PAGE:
Legislature(2003 - 2004)
03/08/2004 09:05 AM Senate FIN
* first hearing in first committee of referral
= bill was previously heard/scheduled
= bill was previously heard/scheduled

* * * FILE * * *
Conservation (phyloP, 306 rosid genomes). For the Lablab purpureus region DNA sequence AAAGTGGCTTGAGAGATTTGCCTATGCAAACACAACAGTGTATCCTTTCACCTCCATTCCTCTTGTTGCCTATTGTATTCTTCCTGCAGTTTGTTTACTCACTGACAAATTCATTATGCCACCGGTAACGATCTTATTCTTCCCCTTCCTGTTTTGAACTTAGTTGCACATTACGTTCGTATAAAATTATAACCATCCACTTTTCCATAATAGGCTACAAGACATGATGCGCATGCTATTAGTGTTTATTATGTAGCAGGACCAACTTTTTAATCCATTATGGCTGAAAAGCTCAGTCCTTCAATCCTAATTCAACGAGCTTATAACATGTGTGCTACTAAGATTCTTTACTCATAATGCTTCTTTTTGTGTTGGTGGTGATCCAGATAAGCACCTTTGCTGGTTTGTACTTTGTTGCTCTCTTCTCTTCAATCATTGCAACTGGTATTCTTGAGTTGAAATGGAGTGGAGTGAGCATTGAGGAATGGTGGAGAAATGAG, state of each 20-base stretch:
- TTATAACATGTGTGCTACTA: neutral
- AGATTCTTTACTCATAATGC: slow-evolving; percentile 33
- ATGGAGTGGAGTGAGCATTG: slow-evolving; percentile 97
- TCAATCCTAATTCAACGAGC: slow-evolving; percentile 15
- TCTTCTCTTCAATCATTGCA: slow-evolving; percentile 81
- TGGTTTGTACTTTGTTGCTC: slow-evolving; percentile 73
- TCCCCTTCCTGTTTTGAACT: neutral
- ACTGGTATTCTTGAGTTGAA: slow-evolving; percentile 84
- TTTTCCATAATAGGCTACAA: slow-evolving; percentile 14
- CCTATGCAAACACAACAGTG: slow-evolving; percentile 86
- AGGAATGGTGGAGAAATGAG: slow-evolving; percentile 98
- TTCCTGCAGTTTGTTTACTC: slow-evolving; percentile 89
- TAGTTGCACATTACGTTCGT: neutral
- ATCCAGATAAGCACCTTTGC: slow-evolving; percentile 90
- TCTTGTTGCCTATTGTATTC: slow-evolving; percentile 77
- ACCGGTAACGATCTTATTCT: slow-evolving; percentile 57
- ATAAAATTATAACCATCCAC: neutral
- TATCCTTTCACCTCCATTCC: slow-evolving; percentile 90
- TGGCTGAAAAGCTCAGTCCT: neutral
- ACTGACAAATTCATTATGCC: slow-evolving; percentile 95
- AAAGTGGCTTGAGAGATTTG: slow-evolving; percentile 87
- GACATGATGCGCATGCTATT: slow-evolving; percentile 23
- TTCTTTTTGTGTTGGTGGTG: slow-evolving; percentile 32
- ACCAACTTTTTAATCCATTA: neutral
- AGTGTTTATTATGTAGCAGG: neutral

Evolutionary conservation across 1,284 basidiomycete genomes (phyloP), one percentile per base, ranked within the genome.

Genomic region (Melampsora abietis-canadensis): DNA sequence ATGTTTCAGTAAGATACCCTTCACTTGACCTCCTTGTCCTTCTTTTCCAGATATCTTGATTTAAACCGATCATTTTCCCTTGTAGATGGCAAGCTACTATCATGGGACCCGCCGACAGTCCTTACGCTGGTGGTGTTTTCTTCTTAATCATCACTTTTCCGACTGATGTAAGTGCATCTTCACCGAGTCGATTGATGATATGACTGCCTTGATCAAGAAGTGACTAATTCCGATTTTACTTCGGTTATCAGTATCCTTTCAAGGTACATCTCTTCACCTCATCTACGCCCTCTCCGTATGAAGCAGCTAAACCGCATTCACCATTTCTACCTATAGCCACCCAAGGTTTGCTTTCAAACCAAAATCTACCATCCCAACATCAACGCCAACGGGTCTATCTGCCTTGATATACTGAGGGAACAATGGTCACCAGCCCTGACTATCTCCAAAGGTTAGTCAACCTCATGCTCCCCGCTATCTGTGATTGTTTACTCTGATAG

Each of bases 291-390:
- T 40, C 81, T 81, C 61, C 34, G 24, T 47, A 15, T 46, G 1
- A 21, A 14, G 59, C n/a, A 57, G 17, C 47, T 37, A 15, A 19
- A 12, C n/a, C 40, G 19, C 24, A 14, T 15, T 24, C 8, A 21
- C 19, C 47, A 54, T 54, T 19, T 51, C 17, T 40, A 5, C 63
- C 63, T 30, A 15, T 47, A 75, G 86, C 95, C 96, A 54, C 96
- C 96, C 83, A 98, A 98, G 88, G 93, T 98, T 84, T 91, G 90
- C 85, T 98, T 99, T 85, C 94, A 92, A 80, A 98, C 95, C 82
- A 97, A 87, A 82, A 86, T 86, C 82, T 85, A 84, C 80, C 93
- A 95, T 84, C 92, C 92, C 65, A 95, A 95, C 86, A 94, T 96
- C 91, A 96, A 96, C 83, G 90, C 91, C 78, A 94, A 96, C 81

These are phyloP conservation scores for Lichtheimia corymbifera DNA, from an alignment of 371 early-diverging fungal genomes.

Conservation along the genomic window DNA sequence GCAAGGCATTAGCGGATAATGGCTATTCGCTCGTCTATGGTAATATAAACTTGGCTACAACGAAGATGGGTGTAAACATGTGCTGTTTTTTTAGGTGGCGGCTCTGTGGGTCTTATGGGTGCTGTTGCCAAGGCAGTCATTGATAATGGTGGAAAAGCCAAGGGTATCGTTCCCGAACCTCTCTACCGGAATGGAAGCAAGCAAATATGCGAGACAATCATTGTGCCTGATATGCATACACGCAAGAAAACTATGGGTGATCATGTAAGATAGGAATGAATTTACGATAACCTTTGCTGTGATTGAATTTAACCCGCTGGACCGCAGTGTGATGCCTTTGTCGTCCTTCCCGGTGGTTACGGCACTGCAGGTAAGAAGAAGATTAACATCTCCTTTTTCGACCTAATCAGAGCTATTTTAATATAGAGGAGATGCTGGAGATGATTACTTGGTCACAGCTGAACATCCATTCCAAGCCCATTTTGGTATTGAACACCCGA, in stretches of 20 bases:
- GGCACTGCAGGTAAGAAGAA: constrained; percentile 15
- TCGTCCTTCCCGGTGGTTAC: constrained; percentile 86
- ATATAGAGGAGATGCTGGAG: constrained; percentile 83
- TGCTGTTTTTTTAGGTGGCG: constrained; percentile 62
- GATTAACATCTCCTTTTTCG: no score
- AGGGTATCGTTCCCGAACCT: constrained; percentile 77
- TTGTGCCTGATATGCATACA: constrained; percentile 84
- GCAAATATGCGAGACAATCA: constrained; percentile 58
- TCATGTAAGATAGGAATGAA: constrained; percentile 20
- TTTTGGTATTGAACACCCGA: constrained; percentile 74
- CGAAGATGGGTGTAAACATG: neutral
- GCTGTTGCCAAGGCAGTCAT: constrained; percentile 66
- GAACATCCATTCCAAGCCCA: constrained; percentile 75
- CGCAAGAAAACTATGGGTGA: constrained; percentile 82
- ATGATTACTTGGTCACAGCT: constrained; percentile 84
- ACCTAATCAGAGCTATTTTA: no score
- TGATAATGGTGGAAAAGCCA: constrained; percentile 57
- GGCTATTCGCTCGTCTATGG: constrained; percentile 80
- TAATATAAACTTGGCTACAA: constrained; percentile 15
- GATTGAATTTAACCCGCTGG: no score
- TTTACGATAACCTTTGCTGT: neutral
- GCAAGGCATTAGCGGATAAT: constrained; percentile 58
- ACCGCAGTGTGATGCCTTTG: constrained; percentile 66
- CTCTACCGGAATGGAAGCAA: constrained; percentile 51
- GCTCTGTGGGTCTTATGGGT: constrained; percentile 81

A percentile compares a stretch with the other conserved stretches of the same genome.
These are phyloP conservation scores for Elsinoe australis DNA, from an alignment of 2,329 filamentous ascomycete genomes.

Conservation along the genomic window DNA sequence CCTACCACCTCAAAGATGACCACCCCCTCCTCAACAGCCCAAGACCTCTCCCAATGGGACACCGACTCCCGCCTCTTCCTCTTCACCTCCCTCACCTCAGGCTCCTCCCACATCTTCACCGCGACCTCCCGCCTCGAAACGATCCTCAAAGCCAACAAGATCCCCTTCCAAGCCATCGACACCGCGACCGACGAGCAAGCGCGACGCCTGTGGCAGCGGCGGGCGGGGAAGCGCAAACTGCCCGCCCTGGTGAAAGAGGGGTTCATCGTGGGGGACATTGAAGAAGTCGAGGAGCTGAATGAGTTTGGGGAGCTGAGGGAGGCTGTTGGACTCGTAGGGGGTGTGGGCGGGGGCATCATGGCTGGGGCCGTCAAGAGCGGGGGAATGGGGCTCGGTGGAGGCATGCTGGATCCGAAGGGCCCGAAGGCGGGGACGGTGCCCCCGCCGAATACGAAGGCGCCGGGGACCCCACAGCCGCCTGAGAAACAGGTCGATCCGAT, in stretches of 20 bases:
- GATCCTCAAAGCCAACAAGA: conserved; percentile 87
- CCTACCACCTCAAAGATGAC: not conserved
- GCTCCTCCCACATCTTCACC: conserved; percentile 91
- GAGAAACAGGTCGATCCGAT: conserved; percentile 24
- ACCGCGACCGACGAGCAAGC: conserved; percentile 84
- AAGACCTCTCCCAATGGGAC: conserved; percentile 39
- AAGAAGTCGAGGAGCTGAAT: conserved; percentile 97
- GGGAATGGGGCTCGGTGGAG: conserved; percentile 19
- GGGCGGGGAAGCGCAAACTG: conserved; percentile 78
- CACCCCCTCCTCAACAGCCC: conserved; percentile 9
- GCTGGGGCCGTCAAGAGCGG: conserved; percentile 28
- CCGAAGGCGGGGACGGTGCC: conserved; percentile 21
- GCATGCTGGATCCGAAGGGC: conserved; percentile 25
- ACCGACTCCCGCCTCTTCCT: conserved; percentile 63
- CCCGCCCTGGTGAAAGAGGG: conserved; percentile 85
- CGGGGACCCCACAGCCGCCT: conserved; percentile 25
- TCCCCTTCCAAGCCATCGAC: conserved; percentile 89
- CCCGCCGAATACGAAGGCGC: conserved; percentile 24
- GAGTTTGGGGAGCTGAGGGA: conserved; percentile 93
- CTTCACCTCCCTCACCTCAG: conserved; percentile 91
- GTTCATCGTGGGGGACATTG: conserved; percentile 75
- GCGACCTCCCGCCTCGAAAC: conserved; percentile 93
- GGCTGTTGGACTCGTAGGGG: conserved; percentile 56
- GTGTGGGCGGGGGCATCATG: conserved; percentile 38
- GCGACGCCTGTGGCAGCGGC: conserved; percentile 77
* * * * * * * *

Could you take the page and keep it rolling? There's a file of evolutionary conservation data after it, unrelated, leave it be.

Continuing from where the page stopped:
CS FOR SENATE BILL NO. 179(HES) "An Act relating to criminal history records and background checks; allowing persons to teach in the public schools for up to five months without a teaching certificate if the person has applied for a certificate and the application has not been acted upon by the Department of Education and Early Development; allowing teacher certification for certain persons based on a criminal history background check without fingerprints; and providing for an effective date." This was the first hearing for this bill in the Senate Finance Committee. Co-Chair Wilken stated this bill, sponsored by Senator Therriault, "amends the State law to meet the requirements set out by the United States Department of Justice in regards to federal background checks on Alaskans. Senate Bill 179 addresses a concern expressed by teachers whose fingerprints are not processed in a timely manner." He noted a draft of a committee substitute, which contains changes proposed by the Senate Health, Education and Social Services Committee. Co-Chair Green moved for adoption of CS SB 179, 23-LS0938\U, as a working document. Co-Chair Wilken objected for an explanation. ZACH WARWICK, Staff to Senator Therriault, testified that this bill stared as a "tool" to allow teachers an alternative in the current system of criminal history background checks necessary to receive a teaching certificate. However, he reported that a problem arose in that a number of teachers were required to resubmit fingerprint samples every three months due to illegible samples. He explained that the ridges on the fingers of many teachers, and many nurses as well, tend to wear down after many years of handling paper. He stated the affected teachers are usually those who had retired and were now returning to teaching. Mr. Warwick stated that during FY 03 over 40 teachers are affected by an inability to collect legible fingerprints, are required to resubmit their prints, thus resulting in an "endless process". Mr. Warwick relayed that he was informed by the Department of Law and the Department of Public Safety that the State was in jeopardy of losing its "ability to perform federal" background checks for professions requiring clearance. He reminded that the State had been granted "broad based authority" to perform background checks on a number of professions, although provisions to conduct fingerprinting were regulatory rather than statutory. In 1997, he stated that the federal government audited the State's practices and directed the language to be contained in statutes. Mr. Warwick told of a "laundry list" of professions requiring criminal history background checks that was developed by the Senate Health Education and Social Services Committee, upon consultation between the Department of Law and the Department of Public Safety. He noted that changes to the original version of the bill were made conceptually and that meanwhile, Representative Carl Gatto introduced separate legislation to address delays in processing of criminal history background checks for some teachers. He noted these delays were not due to illegible fingerprints or criminal histories, but rather because of a backlog in processing. Mr. Warwick stated that the Senate Health Education and Social Services Committee proposed extending the application period from three to five months; however, the Division of Legal and Research Services advised that such a change to this bill would violate the single subject rule pertaining to legislation. In addition, he stated that the Department of Education and Early Development had concerns that teachers would submit applications later and time would not be allowed for processing delays. Mr. Warwick told of efforts to address these concerns. He stated that the committee substitute retains the three month application period and grants the Department of Education and Early Development the ability to issue a 60-day conditional waiver to accommodate processing delays. He noted these changes comply with the single subject rule. Co-Chair Wilken removed his objection to the adoption of the committee substitute and the committee substitute was ADOPTED as a working draft. Co-Chair Green referenced Section 7 on pages 3 and 4 of the committee substitute, which would add a new article and statute: Article 1A. National Criminal History Record Check., and AS 12.62.400. National criminal history record checks for employment, licensing, and other noncriminal justice purposes. She asked about any questions or concerns regarding criminal history background checks for handgun ownership permits. Mr. Warwick answered that no questions or concerns have been expressed to the sponsor. Co-Chair Green clarified this committee substitute would not change the current system relating to issuance of permits for the ownership of handguns. Mr. Warwick understood that the provisions of Section 7 are currently authorized in regulations. DAVID SCHADE, Department of Public Safety testified via teleconference from an offnet location that he and other Department staff were available to respond to questions. PAULA HARRISION, Director, Human Resources and Labor Relations, Mat-Su School District testified via teleconference from an offnet location in support of this committee substitute and efforts to "keep this bill alive" until the regulations are made statutory. She offered to share experiences of the school district. JENNIFER TAYLOR, testified via teleconference from Ketchikan and read her written testimony into the record as follows I have been certified as an Alaskan teacher since 1981. Every subsequent five years it has been necessary to repeat fingerprint processing (rolling) numerous times at the only locally available agency, the Craig Police Department. The ridges normally required for finger print identification, are not well enough defined on my fingers to suit the Alaska Department of Education and Early Development requirements. Home remedies such as soaking my hands in lotion and corn starch, avoiding all housework, and splitting of firewood, merely leave my home dirty and my children cold, and still do not promote better-defined prints. I had 8 finger print cards rolled for me, on three occasions, by the Craig Police Department in the past seven months. Chief See took the time to write a department letter to the Dept. of Education explaining that my particular fingerprints would likely consistently be illegible because my ridges were not well enough defined. He was upset with me that his letter was essentially ignored. This is not theoretically a medical condition, nor a disability, though apparently it is permanent and has not been cured by replacing our wood stove with a toyo stove. My concern is that the language in Section 10 allows for the inclusion of public safety and police officers trained and familiar with fingerprint processing (rolling) as experts, in addition to medical doctors for the purposes of determining that cases such as my own, where prints are repeatedly illegible, be included as "a permanent skin condition". Such is especially important considering the lack of access in rural Alaska to other than public safety officers as agencies to obtain prints. My Alaskan teaching certification fees already cost me seven times that of my Washington teaching certificate, and without health insurance, I cannot afford the added expense of a medical office visit to explain my non- medical skin "condition". Thank you for your consideration Co-Chair Wilken referenced Section 7 and the list of professions requiring criminal history record checks and asked whether day care providers are included. Mr. Warwick surmised that subparagraph (5) includes daycare providers. The language reads as follows. (5) a position involving supervisory or disciplinary power over a minor or dependent adult for which criminal justice information may be released under AS 12.62.160(b)(9); KEVIN SWEENEY, Legislative Liaison, Department of Education and Early Development, testified to the Department's efforts to change the regulatory provisions to statutory. However, he requested clarification of language in the committee substitute. Mr. Sweeney referenced AS 14.20.020(j)(1) in Section 10 on page 6, lines 10 and 11, which reads as follows (1) person cannot submit legible fingerprint cards due to a permanent disability that precludes the person's ability to submit fingerprints; or Mr. Sweeney asked the sponsor's intent as to how the Department would verify that a teacher's fingerprints could not be read. He noted the Department would be unable to make such verifications "from afar". Mr. Warwick expressed intent that the official agency conducting fingerprinting would verify whether a person was unable to submit legible fingerprint cards due to a permanent disability. Mr. Sweeney also clarified that a person with missing fingers or hands could be determined by a physician to be a permanent disability. Mr. Warwick agreed this would be considered a permanent disability. Mr. Sweeney next referenced new language inserted to AS 14.20.010 in Section 8 on page 5, lines 1 through 7 of the committee substitute, which reads as follows. A person who has made application for a certificate under this section may teach for an additional 60 days beyond three months without a certificate if the department grants a written extension. An extension may be granted under this section for not more than 60 days to the person solely due to delay in the department's receipt of criminal justice information under AS 12.62 or a national criminal history record check under AS 12.62.400. Mr. Sweeney requested clarification that such an extension would be granted only if the delay is the result of a backlog of the criminal history record check process, rather than failure for the teacher to submit fingerprints. He shared that many applications are received "at the last minute" of the current 90 day period and do not provide adequate time for processing. He expressed the Department's concern with avoiding a situation in which a person with a sexual deviant criminal history is dealing with young children. Co-Chair Green offered motion to report CS SB 179, 23-LS0938\U from Committee with individual recommendations and two new fiscal notes. AT EASE 9:22 AM / 9:27 AM There was no objection and CS SB 179 (FIN) REPORTED from Committee with two zero fiscal notes dated 3/8/04 from the Department of Public Safety, and the Department of Education and Early Development.